• Devoted server: Colette Henry almost canceled a trip to DC so she wouldn't miss altar serving

    CENTRAL POINT — An eighth-grader from Shepherd of the Valley Parish here proved that she’s not only smart, but also might be one of the most zealous altar servers in the nation. 

    Colette Henry, who will attend Hedrick Middle School in Medford in the fall, was chosen to represent the Pacific Northwest at a June youth leadership conference sponsored by the White House. Her grades and community service won her the honor. 

  • Sisters of St. Mary of Oregon celebrate six jubilarians

    BEAVERTON — The Sisters of St. Mary of Oregon this month honor six women who have given a combined 350 years of ministry.

    Sister Clare Vandecoevering will celebrate her 70th jubilee. Sisters Paula Fox, Marianne Giesel and Sharon Kirk will be honored for 60 years of service. Sisters Charlene Herinckx and Patricia Marie Landin will celebrate their 50th jubilees.

    The jubilarians will be honored during a Mass and reception on Sunday, July 30, at 1:30 p.m. in the Our Lady of Perpetual Help Chapel of the Sisters of St. Mary of Oregon motherhouse. 

  • Missionary discipleship
    I guess I have a small confession to make. I went to the recent Convocation of Catholic Leaders held in Orlando, Florida, with very low expectations. I was unsure and somewhat skeptical about the intent and expected outcome of the event. I was pleasantly surprised, as was our local delegation.
  • Men's conference at Mount Angel Festhalle this fall to explore Fatima
    MOUNT ANGEL — The Holy League Men’s Ministry and Oregon Knights of Columbus will hold their second Holy League Catholic Men’s Conference October 20 ­– 21 at the Mount Angel Festhalle. The theme for the year’s conference is: “100th Anniversary of Our Lady of Fatima vs. 100 years of Communism, 300 years of Freemasonry and 500 years of the Protestant Revolt.”
  • Work in the world: A day in the life of a modern sister
    After walking into the Portland State University Newman Center house, Sister Teresa Harrell immediately goes to the adoration chapel to say hello to Jesus. Her housemate, visiting priests and some students follow suit.

    Communication is important in Sister Harrell’s relationship with God. That’s one of the reasons she attends Mass daily. Not going would be like going a day without talking to a spouse, she says.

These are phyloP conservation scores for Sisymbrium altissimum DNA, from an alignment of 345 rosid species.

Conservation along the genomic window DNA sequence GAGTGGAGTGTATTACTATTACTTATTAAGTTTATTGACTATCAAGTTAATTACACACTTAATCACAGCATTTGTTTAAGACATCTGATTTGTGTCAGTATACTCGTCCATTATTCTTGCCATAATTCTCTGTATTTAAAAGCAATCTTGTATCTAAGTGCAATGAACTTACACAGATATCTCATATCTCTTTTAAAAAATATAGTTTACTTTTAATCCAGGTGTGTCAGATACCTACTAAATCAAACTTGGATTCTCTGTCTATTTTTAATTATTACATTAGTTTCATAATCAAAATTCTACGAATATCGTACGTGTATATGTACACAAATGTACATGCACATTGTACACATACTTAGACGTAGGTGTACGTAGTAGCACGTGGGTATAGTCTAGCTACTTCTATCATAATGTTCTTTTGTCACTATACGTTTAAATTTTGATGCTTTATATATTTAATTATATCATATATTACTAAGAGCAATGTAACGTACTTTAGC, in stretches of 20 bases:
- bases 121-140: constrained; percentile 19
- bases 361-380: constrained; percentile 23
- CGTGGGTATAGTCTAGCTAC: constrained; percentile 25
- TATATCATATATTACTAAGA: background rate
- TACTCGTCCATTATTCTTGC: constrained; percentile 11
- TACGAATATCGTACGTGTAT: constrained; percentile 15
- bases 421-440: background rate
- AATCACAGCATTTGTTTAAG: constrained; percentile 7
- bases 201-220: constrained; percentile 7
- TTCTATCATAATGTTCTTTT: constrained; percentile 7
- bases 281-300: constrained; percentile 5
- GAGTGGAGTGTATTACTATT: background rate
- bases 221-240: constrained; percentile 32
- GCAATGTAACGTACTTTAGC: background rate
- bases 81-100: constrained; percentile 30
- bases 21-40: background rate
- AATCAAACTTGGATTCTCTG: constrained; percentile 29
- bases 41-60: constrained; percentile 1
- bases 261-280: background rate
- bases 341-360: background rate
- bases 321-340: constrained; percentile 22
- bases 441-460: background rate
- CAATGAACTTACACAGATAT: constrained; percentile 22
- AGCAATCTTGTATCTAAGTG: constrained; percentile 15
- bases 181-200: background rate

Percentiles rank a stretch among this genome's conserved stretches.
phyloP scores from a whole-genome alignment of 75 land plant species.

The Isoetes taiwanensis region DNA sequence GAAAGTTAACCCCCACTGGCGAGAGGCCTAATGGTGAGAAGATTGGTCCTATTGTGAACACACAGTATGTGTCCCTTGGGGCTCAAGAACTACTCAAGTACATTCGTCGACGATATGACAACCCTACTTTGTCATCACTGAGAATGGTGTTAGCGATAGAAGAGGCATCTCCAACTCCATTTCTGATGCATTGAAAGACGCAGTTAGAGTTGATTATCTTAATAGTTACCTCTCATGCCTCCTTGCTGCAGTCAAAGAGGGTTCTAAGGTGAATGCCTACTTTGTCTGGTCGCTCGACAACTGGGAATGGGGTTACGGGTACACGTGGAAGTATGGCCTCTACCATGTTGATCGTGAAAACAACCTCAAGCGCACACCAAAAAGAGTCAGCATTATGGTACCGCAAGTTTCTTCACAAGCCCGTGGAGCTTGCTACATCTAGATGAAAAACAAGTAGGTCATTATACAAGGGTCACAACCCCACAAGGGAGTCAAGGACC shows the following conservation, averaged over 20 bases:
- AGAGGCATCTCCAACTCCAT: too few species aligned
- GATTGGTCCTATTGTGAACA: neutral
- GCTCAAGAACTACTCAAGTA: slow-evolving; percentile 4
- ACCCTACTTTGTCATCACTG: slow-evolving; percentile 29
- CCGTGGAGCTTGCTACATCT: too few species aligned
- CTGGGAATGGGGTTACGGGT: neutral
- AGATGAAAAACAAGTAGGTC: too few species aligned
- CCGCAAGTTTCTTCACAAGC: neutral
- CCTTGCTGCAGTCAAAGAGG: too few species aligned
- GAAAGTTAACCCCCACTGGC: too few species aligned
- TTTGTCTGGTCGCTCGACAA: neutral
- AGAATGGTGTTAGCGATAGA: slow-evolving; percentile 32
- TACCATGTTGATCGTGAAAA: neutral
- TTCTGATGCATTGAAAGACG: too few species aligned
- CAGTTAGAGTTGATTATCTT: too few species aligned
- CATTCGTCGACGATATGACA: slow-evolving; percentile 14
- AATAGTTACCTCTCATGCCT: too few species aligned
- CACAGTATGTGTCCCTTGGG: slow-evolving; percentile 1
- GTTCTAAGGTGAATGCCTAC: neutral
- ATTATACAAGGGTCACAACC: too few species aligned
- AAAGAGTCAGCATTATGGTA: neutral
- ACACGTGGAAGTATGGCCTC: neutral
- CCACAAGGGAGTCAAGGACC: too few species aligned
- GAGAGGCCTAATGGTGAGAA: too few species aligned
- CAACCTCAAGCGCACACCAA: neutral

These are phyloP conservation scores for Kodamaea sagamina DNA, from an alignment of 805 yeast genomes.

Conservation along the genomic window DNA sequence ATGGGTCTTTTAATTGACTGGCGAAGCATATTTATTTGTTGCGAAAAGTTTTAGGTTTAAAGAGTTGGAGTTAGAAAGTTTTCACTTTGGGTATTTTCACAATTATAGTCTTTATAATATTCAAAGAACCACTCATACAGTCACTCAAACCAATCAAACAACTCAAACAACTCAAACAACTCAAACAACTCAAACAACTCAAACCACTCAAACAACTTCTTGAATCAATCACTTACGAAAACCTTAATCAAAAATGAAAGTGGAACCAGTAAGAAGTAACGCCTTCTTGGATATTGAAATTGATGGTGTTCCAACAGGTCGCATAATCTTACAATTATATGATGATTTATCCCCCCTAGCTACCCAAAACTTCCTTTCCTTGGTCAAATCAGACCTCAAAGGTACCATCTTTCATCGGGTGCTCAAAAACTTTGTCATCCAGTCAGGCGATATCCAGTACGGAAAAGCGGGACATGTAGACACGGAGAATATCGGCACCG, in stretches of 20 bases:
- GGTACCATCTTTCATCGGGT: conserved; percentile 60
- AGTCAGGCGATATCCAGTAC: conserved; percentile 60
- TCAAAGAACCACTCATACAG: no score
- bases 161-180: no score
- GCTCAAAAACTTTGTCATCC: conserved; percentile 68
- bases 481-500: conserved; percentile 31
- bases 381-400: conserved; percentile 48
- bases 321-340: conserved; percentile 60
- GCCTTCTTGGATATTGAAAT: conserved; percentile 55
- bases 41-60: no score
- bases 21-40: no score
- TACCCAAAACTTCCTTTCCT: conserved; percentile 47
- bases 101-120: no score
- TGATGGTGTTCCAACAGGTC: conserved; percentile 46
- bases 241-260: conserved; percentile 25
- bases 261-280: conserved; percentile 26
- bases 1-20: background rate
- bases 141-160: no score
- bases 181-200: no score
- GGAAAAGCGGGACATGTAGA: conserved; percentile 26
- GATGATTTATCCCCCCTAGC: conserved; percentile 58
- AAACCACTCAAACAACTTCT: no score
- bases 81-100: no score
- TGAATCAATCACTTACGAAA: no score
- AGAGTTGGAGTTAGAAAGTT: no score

• Oregon church leaders attend national convocation on missionary discipleship

    A delegation from the Archdiocese of Portland traveled to Orlando, Florida, July 1-4 to help devise ways to best reflect the church’s missionary call in today’s world.

    Part of the group of 3,000 at the “Convocation of Catholic Leaders: The Joy of the Gospel in America” were Archbishop Alexander Sample; Auxiliary Bishop Peter Smith; Deacon Kevin Welch, director of pastoral ministries; Todd Cooper, special assistant to the archbishop; Jason Kidd, director of the Office of Marriage and Family Life; Rolando Moreno, director of the Office of Catechesis and Faith Formation; and Clint Bentz, chair of the Archdiocesan Pastoral Council.

  • Q. I am a Catholic priest who has long been puzzled by Leviticus 20:9-21. In that passage, God gives Moses a long list of people who should be put to death: those who curse their parents, adulterers, homosexuals and many others.

    In my own mind, God could not have given this order for two reasons: First, he would have been violating his own Fifth Commandment, which says “You shall not kill”; and secondly, these offenses do not deserve the death penalty.

  • Archbishop Alexander Sample’s schedule through July 22. 

  • Archbishop Sample's guidelines on family and marriage urge truth, mercy

    In guidelines for implementing his pastoral letter on marriage and family life, Archbishop Alexander Sample has urged truth-telling and patience as a path to joy.


  • College students from around Oregon gather for GOFISH Getaway in Newport
    NEWPORT — The weekend after Easter, Divine Mercy Sunday, more than 150 college students representing 18 different schools gathered here for the first GOFISH Getaway. The social retreat was designed to bring together young Catholics from across Oregon in celebration of Easter. 
  • Year of Prayer for Priests
    “A Year of Prayer for our Priests” is a ministry of the Archdiocesan Council of Catholic Women. We share the joy of this devotion with all Oregon Catholics. A day each month is set aside to pray for the names of priests serving in the Archdiocese of Portland. Please remember them and all priests, deacons and religious in your daily prayers.
  • Archbishop Alexander Sample’s schedule through July 15. 

  • Care for the dying
    MOUNT ANGEL — In Caroline Lindstedt’s experience, patients approaching the end of their lives often talk about travel. Trains to be boarded, airplanes to be caught, luggage to be packed or journeys to be taken.